Other recent cuts that gave me direct pause were things like the gut wrenching $1 billion from Environmental Protection Agency. Remember the EPA enforces laws to protect against greenhouse gases, clean drinking water etc. Think of what will happen at the hands of coal plants for example, without that level of monitored and safeguards in place. Other groups that received cuts were the International Panel on Climate Change (IPCC) consisting of industry scientists around the world dealing with the impact of climate change. There was even $407 million from energy efficiency and renewable energy programs. Ironic when you think about how they are cutting the funding protecting against greenhouse gases and then cutting the funding for new sciences to help break our dependency on things that produce, greenhouse gases. Projects like high speed rails not only help reduce greenhouse gases by providing alternative commuting but also create jobs so I found that odd that they have even cut funding to a high speed rail system. At the same time as we are talking about federal “overspending” I was curious about how much money was being spent overseas. What does it cost to be in Iraq and Afghanistan these days etc? A quick online search shows that we spent over 1.1 “trillion” (with a T) dollars overseas fighting battles in places that produce oil. A source of energy that creates greenhouse gases. I found this website with a chart showing how fast money is being spent overseas that is actually a near real time view. http://costofwar.com/en/ I am not affiliated with the site so I cant speak about it other then they have a great chart showing the cost.

Now let’s talk again about our use of the term “value”.

According to dictionary.com the top three definitions of value are as follows:

1. relative worth, merit, or importance: the value of a college education; the value of a queen in chess.

2. monetary or material worth, as in commerce or trade: This piece of land has greatly increased in value.

3. the worth of something in terms of the amount of other things for which it can be exchanged or in terms of some medium of exchange.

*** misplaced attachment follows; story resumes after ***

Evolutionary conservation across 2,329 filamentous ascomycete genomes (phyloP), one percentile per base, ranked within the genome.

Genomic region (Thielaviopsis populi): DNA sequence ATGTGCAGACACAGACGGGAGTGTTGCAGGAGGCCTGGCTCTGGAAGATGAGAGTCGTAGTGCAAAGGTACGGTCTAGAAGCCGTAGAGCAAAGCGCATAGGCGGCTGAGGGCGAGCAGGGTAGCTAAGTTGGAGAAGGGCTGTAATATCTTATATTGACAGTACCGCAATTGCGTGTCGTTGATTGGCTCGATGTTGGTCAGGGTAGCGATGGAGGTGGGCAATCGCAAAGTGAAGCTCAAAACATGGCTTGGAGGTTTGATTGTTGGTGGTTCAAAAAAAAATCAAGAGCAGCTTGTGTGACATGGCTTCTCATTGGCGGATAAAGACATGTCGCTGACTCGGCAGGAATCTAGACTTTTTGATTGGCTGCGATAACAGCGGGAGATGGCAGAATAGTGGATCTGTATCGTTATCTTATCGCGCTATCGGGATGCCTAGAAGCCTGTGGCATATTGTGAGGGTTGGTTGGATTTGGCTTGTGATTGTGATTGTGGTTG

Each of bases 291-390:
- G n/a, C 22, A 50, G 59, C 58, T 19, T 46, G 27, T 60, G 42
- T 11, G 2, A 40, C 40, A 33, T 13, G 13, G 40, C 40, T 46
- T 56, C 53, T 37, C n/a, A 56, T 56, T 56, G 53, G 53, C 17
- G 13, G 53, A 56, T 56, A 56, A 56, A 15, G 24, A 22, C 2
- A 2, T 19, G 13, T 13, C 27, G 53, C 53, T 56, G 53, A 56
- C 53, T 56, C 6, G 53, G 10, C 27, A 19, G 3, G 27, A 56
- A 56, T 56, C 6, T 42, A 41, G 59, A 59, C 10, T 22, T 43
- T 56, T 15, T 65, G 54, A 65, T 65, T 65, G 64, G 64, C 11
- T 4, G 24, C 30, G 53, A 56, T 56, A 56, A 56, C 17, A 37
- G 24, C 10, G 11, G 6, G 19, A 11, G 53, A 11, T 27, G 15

I still am not really seeing the point of why we think “money” is more “valuable” then “Clean Air”, “Clean Water” and “Wildlife”. I believe we have become confused about what’s important in life and those who would sacrifice all we have for a quick profit are making decisions that will profoundly impact each one of us, our children and the world we all share.

Nothing is more valuable then Mother Earth and its time we recognized that.

Mark Fraser

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You Are Not Alone

Mark Fraser is the host and executive producer of "Nature Walks with Mark Fraser"

A long time ago in North America, a great man that came to be known as the “Peacemaker” met with representatives of many northeastern indigenous nations to demonstrate the power of unity. He held a single arrow in the air and with a quick snap demonstrated how easily it could be broken as a single individual. He then took many arrows and bound them together, and tried to break them with all his might but could not. “Together we are strong” he proclaimed. That inspirational meeting led to the founding of the “Haudenosaunee” also known as the Iroquois Confederacy. The social implications set into motion a chain of events which eventually traveled around the entire planet as European settlers in America were inevitably introduced to their first democratic participatory system before the United States ever even existed. That amazing political and social model of representatives from different groups and nations to vote for the overall benefit of everyone created a model that influenced everything from the United States constitution to the assembly of the United Nations. Though today those facts are often overlooked in many of the history books, a little digging clearly demonstrates the power of unity of thought, or another way to look at it is “To be of one mind”.

“We Are All related” and very much so in fact, every atom in our bodies has the same origins as every thing else on this amazing planet. That is not a gesture; it is science and is one of the amazing truths to life on the Earth. So we are connected in ways that most, hardly even understand or are aware of. Knowing that together we really are strong and that we each are connected is a great place to start from when talking about the environment as whole.

With the world economies in serious turmoil, what environmental laws there are to protect our forests and watersheds seem to be on the chopping block yet again. Unlike the social activism of the 1960s and 1970s recent generations have quieted down to a point where many of the things we believe in and care for have honestly come under very serious and real threats. If we do not stand up for what we believe in, then who will? Our willingness to preserve natural resources is the only thing stopping big business from literally leveling everyplace we know and hold sacred for the pursuit of money, a particular kind of hunger that can “never” be satisfied.